New Jersey Governor Phil Murphy signed legislation in August 2019 that expands the use of ignition interlock devices (IIDs) after a driving while intoxicated (DWI) conviction. Specifically, the law expands the ignition interlock device requirement to all offenders, including all first-time offenders, not just those with a high blood alcohol content (BAC).
S824 will take effect by January 1, 2020. The new law expands the use of IIDs and reduces the length of suspensions. It should also reduce forfeitures. The idea is to reduce the number of repeat offenders while allowing people to continue working to support themselves and their families.
Lawmakers know that a majority of drunk drivers, including first-time offenders, often continue to drive with suspended licenses, so they can get to work, pick up the kids, etc. They determined that ignition interlock devices are more effective in deterring drunk driving than license suspensions.
The Details of S824
Under the new law, if you’re convicted of a DWI, you will be subject to new rules:
- If you’re a first time offender with a BAC of 0.08% to 0.10%, you will be required to have an IID installed in your vehicle for three months.
- If you are a first time or subsequent offender with a BAC of 0.10% to 0.15%, you will be required to have an IID installed in your vehicle for seven to 12 months.
- Your license suspension will be reduced from the mandatory 45 days down to the time required for installing the IID. (In many cases, this is just a few days,)
- If you’re a first time offender with a BAC above 0.15% you will have your license suspended for four to six months, and must have an IID installed during and after the suspension for nine to 15 months.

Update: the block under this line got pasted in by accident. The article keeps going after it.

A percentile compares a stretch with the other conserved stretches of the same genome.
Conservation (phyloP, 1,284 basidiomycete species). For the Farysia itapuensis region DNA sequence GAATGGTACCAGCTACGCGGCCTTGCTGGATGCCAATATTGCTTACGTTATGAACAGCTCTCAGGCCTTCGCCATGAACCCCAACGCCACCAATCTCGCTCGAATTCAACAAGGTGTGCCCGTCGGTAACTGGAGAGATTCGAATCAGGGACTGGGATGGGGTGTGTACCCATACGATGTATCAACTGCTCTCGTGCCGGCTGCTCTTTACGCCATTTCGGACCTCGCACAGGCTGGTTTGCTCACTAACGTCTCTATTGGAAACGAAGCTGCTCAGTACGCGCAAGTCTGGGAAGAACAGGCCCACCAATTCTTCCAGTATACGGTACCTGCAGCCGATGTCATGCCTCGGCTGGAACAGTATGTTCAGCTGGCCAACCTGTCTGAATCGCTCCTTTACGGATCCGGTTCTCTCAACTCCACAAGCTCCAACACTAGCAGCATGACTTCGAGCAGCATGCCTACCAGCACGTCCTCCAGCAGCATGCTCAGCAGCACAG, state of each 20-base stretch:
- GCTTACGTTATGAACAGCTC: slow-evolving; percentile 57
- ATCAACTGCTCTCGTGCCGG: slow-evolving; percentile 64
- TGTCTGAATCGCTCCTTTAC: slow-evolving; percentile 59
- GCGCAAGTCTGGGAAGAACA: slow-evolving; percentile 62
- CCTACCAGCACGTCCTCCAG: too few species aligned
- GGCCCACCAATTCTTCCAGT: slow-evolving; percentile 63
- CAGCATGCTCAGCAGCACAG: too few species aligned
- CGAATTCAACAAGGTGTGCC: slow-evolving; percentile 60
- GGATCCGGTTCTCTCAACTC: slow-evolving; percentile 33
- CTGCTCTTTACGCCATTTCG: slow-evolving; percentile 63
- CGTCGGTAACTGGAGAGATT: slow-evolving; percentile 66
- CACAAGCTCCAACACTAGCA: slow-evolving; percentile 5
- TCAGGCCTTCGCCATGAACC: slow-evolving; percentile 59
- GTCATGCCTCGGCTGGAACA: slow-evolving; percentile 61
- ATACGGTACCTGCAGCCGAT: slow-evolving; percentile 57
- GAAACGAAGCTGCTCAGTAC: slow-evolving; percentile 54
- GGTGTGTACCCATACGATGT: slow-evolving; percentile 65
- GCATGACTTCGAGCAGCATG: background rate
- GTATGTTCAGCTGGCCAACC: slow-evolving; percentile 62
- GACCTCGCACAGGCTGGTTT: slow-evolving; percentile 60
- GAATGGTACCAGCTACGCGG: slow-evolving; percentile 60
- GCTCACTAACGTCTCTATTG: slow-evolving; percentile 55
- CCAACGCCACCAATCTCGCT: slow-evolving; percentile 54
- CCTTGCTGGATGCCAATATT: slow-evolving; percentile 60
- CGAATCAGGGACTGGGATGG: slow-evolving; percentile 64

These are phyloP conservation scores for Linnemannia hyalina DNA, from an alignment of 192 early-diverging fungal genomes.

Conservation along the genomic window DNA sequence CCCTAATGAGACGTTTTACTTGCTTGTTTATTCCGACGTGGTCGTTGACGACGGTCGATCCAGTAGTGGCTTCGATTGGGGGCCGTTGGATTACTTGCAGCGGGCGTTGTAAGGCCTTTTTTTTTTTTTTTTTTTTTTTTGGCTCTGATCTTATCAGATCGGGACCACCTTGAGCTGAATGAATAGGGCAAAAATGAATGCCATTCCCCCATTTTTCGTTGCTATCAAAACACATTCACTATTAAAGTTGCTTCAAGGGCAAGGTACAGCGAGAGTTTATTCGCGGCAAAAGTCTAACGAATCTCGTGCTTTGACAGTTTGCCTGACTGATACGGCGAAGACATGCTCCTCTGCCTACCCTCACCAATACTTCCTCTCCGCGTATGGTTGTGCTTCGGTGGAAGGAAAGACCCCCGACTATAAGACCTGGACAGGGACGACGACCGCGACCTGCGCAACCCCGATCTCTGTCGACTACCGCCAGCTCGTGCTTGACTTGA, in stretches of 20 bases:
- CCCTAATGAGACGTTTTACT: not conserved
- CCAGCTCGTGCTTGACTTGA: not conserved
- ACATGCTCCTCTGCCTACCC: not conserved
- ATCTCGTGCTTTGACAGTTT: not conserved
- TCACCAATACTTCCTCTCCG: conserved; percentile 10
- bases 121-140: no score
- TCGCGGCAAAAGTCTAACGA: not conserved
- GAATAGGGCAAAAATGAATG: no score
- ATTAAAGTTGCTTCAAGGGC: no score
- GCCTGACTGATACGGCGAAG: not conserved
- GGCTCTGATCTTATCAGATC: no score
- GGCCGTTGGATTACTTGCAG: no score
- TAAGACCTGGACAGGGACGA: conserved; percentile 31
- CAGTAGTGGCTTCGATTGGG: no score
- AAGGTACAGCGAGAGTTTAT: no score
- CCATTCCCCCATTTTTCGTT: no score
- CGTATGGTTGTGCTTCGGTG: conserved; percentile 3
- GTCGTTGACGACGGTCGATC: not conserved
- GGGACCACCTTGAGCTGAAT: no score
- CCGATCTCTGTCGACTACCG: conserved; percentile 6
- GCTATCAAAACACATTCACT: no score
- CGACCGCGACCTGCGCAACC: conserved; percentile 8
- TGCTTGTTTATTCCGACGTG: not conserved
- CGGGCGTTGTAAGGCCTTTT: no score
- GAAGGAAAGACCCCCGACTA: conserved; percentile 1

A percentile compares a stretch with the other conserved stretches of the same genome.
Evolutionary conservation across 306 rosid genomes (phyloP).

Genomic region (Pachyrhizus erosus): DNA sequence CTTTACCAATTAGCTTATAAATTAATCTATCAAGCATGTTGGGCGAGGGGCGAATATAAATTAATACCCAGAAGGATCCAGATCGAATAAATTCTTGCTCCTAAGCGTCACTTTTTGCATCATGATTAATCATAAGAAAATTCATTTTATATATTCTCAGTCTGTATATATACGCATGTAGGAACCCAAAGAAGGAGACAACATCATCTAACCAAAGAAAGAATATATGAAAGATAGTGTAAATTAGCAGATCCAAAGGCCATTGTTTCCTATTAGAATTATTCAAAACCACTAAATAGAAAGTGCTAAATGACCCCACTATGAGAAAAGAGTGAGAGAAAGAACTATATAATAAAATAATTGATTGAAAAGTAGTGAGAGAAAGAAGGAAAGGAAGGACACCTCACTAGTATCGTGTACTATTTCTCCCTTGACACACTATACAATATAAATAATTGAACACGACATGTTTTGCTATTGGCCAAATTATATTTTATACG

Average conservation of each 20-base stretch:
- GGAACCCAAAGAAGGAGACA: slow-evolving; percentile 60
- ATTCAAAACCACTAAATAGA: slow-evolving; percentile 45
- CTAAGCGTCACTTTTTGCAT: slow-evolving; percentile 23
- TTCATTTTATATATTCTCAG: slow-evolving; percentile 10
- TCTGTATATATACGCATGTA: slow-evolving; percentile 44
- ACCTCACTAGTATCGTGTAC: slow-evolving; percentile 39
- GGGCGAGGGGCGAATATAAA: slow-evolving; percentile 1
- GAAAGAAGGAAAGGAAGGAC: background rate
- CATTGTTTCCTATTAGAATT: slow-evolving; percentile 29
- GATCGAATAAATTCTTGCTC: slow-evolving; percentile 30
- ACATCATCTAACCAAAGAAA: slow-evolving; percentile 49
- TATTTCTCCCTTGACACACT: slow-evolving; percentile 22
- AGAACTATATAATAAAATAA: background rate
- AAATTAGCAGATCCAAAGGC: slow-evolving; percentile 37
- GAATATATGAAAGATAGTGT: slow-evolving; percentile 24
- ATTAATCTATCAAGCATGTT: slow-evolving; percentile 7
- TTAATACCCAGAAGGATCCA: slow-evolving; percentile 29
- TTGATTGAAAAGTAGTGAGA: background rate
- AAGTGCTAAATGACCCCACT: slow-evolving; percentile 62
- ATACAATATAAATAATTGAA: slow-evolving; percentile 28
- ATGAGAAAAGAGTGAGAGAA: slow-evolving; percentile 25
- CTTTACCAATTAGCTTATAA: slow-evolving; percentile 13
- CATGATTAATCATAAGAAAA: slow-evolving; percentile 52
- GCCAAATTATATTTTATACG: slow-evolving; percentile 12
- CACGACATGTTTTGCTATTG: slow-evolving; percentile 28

- Current law mandates a one-year driver’s license suspension for failing to install a required IID. The new law increases that suspension to 18 months.
If You Move Out of State
If you used to live in New Jersey and got a DWI and were required to get an ignition interlock device, but you now live out of state, you are not off the hook. The New Jersey Motor Vehicle Commission (MVC) says your license is still suspended in New Jersey, and failure to get the IID installed may keep you from getting a license in your new state of residence. The FAQs on ignition interlock devices of the MVC states the following:
“In order to comply with the interlock limitation requirements while living in your current location, you may check the New Jersey Motor Vehicle Commission (MVC) website for a list of manufacturers. Call each of the manufacturers to find out which one does business at a location near you. Go to that location with your letter from the New Jersey MVC and have the device installed on the vehicle you will principally operate. Once the device is installed, mail copies of any receipts and other documentation that you receive from the installer to the New Jersey Motor Vehicle Commission, Driver Management Bureau, PO Box 134, Trenton, NJ, 08650, Attention: Interlock Compliance”.
If You Are Licensed and Live in Another State
If you are licensed and live in another state, the state of New Jersey cannot force you to install an ignition interlock device in your car after a DWI conviction. However, the state of New Jersey may notify your home state DMV/DOT. You will need to check with your state DMV to determine what will happen in your case and if they will require you to install an IID.
The state of New Jersey can, however, require you to install an ignition interlock device in any vehicle that you drive within the state of New Jersey. Since the ignition interlock requirement is ordered by the court, even if you live out of state, you should get the device installed. The reason? Unless you show proof to the New Jersey Motor Vehicle Commission (MVC) that you got the device installed, your driving privileges in New Jersey will still remain suspended. When you go to get your home state license renewed, your state DMV/DOT will run your information through the National Driver Register, which will show a suspension of your New Jersey driving privileges. As a result, your state will most likely not allow you to renew your license until you clear the New Jersey suspension.
New Jersey joins 33 states and Washington DC with mandated all offender ignition interlock laws.